Last updateFri, 19 Jun 2020 7pm


Order Up! The Success of Dine-In Theaters

Dine In TheatersDinner and a movie: that usual pair comes to mind when planning a date or night out with friends.

Everyone has had a time when you and another person argued over which restaurant to go to or film to see, which caused you to reluctantly cave into a decision that was not preferred.

However, dine-in theaters kill two birds with one stone, and dissolves that potential conflict.  

Dine-in movie theaters are gaining popularity across the United States. Cities such as Atlanta, Boston, and Chicago are upping the ante and creating a unique movie experience.

Many of these dine-in theaters are under the AMC movie theater corporation, and require reserved seating prior to arriving.

The set-up of the theater is like any other movie theater, filled with reclining chairs up and down the aisles.

Shelby Kopman, a criminal justice student and server at an AMC dine-in theater further explained the set-up in regard to the restaurant aspect.

“How sections worked was there was a server who would get six rows on either the right or left side of the theater. Within 10 minutes of the theater seating, bosses would recommend that you have food and drink orders in, because every 30 minutes you would have another theater seating (this was great because I would make a ton of money),” said Kopman. 

Not only is this a great experience for the customer, but it’s also consistent for a server.

The system is organized and efficient, making the server aware of whether they will make a decent amount of money during their shift. 

“The company itself was organized, which made my job easier. The other staff were so nice and always willing to help. I love working there because of the free movies obviously, but it was never the same. Every shift was different and consistent, which is every server’s dream,” Kopman stated.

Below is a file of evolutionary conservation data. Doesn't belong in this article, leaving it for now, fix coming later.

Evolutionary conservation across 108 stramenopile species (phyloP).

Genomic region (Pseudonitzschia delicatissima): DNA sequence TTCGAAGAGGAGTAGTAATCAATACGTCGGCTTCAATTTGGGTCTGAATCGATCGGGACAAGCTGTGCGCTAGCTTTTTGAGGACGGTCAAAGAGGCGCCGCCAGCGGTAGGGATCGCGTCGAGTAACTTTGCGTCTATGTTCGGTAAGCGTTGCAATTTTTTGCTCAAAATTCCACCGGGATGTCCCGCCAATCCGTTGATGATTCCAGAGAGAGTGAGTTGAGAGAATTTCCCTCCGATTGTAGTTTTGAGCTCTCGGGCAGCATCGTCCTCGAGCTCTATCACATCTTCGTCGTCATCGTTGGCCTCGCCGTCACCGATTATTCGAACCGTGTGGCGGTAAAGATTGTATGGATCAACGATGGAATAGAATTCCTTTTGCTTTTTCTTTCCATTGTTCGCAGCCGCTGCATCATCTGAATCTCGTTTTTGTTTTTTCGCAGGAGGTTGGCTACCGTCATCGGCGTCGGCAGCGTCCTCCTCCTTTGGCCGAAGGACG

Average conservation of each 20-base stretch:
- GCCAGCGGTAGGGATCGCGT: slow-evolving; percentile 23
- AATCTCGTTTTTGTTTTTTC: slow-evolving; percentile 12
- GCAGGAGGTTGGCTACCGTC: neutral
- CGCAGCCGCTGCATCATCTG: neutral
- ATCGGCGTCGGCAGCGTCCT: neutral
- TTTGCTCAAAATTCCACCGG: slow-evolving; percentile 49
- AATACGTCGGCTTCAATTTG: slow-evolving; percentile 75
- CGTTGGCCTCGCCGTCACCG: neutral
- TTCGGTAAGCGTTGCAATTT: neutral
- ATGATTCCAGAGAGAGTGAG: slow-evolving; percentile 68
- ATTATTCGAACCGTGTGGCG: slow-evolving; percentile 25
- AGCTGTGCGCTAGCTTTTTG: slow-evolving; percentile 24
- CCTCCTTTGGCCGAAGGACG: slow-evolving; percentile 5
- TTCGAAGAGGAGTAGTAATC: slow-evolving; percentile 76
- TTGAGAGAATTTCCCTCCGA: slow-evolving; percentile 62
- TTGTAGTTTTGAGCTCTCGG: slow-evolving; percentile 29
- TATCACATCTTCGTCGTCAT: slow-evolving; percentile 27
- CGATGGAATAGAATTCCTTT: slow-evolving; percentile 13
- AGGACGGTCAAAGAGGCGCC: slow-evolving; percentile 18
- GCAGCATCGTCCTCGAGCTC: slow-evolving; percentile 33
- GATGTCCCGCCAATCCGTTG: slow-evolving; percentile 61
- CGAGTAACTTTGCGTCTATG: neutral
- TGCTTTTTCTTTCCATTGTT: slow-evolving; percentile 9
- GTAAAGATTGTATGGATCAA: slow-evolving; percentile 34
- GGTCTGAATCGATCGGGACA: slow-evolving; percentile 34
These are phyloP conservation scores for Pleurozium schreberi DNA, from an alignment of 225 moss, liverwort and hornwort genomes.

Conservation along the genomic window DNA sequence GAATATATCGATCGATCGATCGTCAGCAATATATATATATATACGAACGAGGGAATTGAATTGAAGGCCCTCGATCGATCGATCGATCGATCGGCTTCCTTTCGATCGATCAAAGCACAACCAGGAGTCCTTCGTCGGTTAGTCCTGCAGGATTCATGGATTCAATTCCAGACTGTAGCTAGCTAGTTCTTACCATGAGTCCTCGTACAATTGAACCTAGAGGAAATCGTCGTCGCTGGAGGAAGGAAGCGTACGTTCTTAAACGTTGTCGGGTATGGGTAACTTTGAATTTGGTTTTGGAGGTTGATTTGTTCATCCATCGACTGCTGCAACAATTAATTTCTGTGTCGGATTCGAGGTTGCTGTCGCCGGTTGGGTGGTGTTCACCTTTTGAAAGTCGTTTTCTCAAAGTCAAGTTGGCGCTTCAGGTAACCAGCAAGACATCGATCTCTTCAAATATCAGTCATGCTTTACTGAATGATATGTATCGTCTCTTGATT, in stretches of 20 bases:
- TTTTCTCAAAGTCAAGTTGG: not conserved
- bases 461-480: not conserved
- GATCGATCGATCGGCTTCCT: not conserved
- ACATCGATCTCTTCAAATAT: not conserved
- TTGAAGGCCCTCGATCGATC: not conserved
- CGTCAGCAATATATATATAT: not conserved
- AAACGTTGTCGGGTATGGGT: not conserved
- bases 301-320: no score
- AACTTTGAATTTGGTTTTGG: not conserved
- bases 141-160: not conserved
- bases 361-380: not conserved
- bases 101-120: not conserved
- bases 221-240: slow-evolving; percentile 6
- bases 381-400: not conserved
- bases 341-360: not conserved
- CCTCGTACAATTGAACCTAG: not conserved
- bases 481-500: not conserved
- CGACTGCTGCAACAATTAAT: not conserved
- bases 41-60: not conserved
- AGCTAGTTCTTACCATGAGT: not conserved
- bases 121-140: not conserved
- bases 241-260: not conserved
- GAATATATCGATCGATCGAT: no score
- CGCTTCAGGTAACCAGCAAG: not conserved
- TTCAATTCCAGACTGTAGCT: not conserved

Introduced to the dining experience with a server and miniature table, the menu is similar to chain restaurants such as Applebee’s or Chili’s.

AMC’s menu includes burgers, salads, sandwiches, appetizers, flatbreads, and desserts. As opposed to a conventional theater, you are fully welcome to indulge without fear.

Heidi Bludau, Ph.D., an anthropology professor who teaches a course called “Food and Culture,” believes that the menu reflects the ambiance and presentation of a theater.

“It also depends on the physical set up - are there tables? If so, the menu could be anything. If not, then I would expect finger foods but a higher elevation than what you’d normally get at the snack bar. Either way, it would need to be something not normally found at the concession stand in order to make it special,” said Bludau.

With the hustle and bustle of a restaurant atmosphere, does it interfere with the ability to enjoy a film?

Similar to any theater, there will be the occasional noise disturbance, but contrary to those theaters, people go in aware of this set up. 

“There are the people that complain about the constant servers running up and down the aisle, or the lights that are on the seats so people can see their food, but for the most part people love it. It’s not just your typical popcorn and candy kind of movie theater,” indicated Kopman.

While there may be a lot going on in a dine-in theater, that’s what makes the experience more incomparable.

It takes the chaotic atmosphere of a restaurant and combines it with a movie theater experience.

The set up can reflect on American cultural values, such as efficiency and speediness.

There’s also a social element as well, given people often go to restaurants to socialize and catch up with family or friends.

Bludau noted, “One might say that we choose to multi-task by eating and viewing a movie at the same time. Others might say that we are combining pleasures of eating and the leisure of watching a film.”

“Of course, we can also just consider it to be another form of entrepreneurship from the side of the theater - what can we offer that the other theaters don’t?” concluded Bludau.

If you are a regular at a restaurant, you may find yourself requesting a familiar server simply because they are a friendly face, and you know they will get the job done.

You may also want to know how they are doing in their personal life.

These social bonds are prevalent in the restaurant industry because they promote continuous business.

AMC may be trying to provide an element of hospitality by adding dine-in theaters to their repertoire.

Would you want to go to a dine-in theater?

Psychology student Laura Swinyer seems sold by the concept.

“You get two in one, both a restaurant and a movie. I think it makes for a more enjoyable movie experience too,” said Swinyer. 

If you are interested in dine-in theaters, the closest one in New Jersey is in Edison at Menlo Park Mall.

It may make the next date or Friday night out go more smoothly.

PHOTO COURTESY of downtownbrooklyn.com

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The Outlook
Monmouth University
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